Comment Re:What have they shown? (Score 1) 66

True. I worry though that it opens the door to creating genetic monocultures in livestock such as we see in agriculture - such monocultures do indeed increase short-term productivity, but at the expense of becoming far more vulnerable to disease.

It also potentially drastically reduces the long-term potential of the gene-line by eliminating most of the genetic variance that provides fertile ground for new beneficial mutations to emerge. Though as we take our first faltering steps into actually understanding DNA we can at least hope to eventually be able to engineer in new genetic features faster and more effectively than the mutation lottery could hope to accomplish.

Comment Re:What have they shown? (Score 2) 66

Correction - that's not how *normal* animals work.

However, aging is still very poorly understood, and there appears to be significant components on both the systemic (organs, organism) level, and cellular levels. There was some legitimate concern that a clone would start life with the cellular age of its "parent", potentially resulting in the cells reaching "old age" long before the systems did, which would likely result in a very different kind of old age, with things like cell's self-replication systems beginning to fail despite the organs themselves initially being otherwise in good health.

In that regard they're still not *entirely* certain it's not an issue, though it's looking good. The current sheep seem fine, and are in the 7-9 year age range (out of a normal 12-year lifespan), so it seems likely that either the cloning technique used did in fact successfully reset the cellular age (at least mostly), or that cellular aging is a minor factor in the aging of sheep.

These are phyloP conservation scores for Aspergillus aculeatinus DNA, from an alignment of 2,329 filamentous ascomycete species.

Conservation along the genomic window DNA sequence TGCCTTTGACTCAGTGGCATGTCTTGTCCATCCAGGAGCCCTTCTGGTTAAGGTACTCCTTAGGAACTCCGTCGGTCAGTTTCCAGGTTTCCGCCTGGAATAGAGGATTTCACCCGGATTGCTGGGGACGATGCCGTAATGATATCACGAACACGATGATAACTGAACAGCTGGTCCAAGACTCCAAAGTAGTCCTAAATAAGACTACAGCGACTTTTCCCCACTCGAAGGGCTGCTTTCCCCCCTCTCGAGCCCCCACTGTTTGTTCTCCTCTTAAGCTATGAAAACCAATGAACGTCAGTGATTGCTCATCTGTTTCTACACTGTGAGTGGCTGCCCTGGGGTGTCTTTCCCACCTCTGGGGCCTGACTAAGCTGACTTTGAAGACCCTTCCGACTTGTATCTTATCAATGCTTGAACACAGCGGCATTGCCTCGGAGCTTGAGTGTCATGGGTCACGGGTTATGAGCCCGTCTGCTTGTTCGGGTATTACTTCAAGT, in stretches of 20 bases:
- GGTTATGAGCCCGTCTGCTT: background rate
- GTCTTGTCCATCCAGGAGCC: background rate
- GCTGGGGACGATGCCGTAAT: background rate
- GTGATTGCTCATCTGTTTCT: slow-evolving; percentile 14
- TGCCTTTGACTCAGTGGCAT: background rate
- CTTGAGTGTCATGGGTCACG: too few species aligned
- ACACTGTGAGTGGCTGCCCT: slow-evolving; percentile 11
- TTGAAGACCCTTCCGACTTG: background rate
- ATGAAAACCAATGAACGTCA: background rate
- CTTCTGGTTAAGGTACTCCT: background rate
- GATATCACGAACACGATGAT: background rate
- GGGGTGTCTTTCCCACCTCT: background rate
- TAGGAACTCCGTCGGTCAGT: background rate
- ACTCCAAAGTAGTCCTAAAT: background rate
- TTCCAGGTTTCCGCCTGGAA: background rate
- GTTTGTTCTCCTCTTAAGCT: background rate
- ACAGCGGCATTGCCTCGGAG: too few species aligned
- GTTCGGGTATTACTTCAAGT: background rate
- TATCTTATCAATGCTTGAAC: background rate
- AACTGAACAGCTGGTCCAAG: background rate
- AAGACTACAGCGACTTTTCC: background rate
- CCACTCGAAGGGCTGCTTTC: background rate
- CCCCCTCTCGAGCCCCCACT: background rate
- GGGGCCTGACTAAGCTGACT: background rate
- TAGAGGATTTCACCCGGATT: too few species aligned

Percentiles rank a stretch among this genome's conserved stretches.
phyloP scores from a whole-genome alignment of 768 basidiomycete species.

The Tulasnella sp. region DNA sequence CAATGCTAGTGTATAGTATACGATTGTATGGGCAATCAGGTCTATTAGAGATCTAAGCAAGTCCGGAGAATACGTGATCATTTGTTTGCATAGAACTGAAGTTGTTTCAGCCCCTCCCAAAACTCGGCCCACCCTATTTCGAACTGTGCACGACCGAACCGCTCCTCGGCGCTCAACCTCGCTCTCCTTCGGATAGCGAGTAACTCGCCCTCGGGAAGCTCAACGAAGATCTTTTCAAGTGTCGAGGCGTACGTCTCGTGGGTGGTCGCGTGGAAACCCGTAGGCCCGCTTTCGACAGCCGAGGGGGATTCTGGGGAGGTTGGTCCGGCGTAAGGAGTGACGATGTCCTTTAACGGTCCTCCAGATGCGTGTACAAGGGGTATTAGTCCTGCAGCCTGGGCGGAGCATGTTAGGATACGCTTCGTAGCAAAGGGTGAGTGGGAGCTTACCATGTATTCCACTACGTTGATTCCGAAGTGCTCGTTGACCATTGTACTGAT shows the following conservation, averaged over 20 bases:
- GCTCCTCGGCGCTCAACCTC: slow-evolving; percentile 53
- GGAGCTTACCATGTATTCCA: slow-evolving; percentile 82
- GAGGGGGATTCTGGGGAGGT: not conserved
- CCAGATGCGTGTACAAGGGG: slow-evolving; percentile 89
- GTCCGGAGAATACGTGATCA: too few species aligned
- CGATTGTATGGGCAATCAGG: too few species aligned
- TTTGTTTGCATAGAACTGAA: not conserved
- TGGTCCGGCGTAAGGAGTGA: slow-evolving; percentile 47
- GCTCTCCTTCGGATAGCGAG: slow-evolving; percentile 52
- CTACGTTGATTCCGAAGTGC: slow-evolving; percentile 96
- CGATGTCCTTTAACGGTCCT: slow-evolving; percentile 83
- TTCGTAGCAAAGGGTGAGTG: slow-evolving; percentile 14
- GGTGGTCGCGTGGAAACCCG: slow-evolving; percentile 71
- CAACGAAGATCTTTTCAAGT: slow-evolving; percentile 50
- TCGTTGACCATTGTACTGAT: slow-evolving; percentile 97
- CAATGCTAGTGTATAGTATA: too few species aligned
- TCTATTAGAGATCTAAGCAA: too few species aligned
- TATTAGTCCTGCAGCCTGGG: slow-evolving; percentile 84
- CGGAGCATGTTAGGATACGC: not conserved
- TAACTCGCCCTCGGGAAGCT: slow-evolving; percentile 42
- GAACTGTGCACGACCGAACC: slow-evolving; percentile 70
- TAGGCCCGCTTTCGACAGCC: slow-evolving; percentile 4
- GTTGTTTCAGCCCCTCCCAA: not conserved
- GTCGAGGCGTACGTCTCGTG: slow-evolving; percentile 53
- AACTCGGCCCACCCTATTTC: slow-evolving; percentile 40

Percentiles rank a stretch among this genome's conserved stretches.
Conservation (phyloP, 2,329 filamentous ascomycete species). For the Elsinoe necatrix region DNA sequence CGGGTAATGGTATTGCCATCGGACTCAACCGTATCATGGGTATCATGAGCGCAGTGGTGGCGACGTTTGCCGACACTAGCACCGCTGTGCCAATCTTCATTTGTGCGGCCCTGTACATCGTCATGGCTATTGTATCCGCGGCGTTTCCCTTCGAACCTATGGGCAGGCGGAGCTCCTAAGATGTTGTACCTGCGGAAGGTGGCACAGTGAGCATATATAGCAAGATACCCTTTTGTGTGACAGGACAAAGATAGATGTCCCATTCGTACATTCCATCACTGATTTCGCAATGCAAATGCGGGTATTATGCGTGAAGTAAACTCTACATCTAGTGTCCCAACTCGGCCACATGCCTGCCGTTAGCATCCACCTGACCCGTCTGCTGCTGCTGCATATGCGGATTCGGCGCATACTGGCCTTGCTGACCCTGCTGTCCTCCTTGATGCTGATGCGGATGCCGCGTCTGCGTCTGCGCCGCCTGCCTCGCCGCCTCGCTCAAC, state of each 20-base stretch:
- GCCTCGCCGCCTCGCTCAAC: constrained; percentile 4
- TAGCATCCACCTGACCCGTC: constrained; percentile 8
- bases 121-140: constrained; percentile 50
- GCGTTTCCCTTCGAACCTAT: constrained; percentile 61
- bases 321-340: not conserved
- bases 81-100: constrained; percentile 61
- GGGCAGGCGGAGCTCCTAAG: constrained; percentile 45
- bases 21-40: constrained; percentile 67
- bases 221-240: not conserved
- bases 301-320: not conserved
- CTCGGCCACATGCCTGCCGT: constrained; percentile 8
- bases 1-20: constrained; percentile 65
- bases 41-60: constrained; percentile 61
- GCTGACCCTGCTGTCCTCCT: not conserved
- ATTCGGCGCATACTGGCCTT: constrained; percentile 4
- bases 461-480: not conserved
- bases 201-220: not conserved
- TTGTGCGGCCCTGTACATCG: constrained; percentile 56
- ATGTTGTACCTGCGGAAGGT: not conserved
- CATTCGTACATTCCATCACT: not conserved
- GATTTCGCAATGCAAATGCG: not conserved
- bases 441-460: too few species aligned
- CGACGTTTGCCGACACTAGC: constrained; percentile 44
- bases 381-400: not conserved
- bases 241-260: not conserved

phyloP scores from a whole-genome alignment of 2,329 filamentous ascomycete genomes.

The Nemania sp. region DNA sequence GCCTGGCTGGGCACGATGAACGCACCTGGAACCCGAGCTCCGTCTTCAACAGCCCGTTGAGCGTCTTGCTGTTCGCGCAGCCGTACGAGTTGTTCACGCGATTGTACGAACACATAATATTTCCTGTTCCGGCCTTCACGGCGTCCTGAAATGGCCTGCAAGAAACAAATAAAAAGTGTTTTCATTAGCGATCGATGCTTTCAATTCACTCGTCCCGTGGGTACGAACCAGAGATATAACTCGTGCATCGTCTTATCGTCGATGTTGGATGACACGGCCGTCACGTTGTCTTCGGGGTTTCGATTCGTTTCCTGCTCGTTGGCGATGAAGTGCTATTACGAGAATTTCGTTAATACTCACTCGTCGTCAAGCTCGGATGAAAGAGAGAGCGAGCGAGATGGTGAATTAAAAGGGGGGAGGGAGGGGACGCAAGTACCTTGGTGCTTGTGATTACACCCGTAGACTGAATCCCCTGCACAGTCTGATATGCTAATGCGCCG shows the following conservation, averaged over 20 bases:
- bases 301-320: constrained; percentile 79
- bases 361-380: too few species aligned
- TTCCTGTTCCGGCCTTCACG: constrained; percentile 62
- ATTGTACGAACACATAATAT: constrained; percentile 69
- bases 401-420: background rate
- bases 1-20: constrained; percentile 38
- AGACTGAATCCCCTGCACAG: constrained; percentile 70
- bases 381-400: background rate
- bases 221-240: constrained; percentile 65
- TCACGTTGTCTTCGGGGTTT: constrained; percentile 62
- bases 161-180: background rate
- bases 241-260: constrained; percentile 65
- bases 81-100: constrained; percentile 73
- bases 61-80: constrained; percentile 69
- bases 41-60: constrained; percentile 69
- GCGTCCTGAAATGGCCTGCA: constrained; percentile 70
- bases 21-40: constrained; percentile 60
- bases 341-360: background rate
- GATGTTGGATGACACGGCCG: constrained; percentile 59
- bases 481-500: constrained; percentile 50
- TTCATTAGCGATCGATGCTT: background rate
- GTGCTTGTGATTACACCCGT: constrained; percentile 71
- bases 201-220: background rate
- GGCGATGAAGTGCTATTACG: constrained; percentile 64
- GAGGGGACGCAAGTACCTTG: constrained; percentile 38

An interesting follow-up experiment would be cloning the clones, perhaps for several generations, to looks for cumulative problems. Another might be to intentionally NOT reset the cellular aging mechanisms (that we know of) to better understand the contributions of cellular aging to the overall effect. Though that may have already been done in preliminary experiments - I know few of the details of this tale.

Comment Re: Doing Trump's work for him (Score 1) 460

Are you seriously arguing that having a populous that can afford your products is an impediment to small businesses? And obviously the majority of the benefit goes to the majority stakeholders in the economy - the majority benefit of *any* economic growth goes to them - anything that helps people, and doesn't specifically exclude or disadvantage them, will tend to benefit them most.

Yes, it does make for some additional difficulty for startups, but the alternative (baring direct income assistance) is to say that the most disadvantaged people should continue to be required to work 60-80 hours per week to have any chance of getting ahead. Because that's the reality of the current situation.

Earth

Feds To Deploy Anti-Drone Software Near Wildfires (thehill.com) 167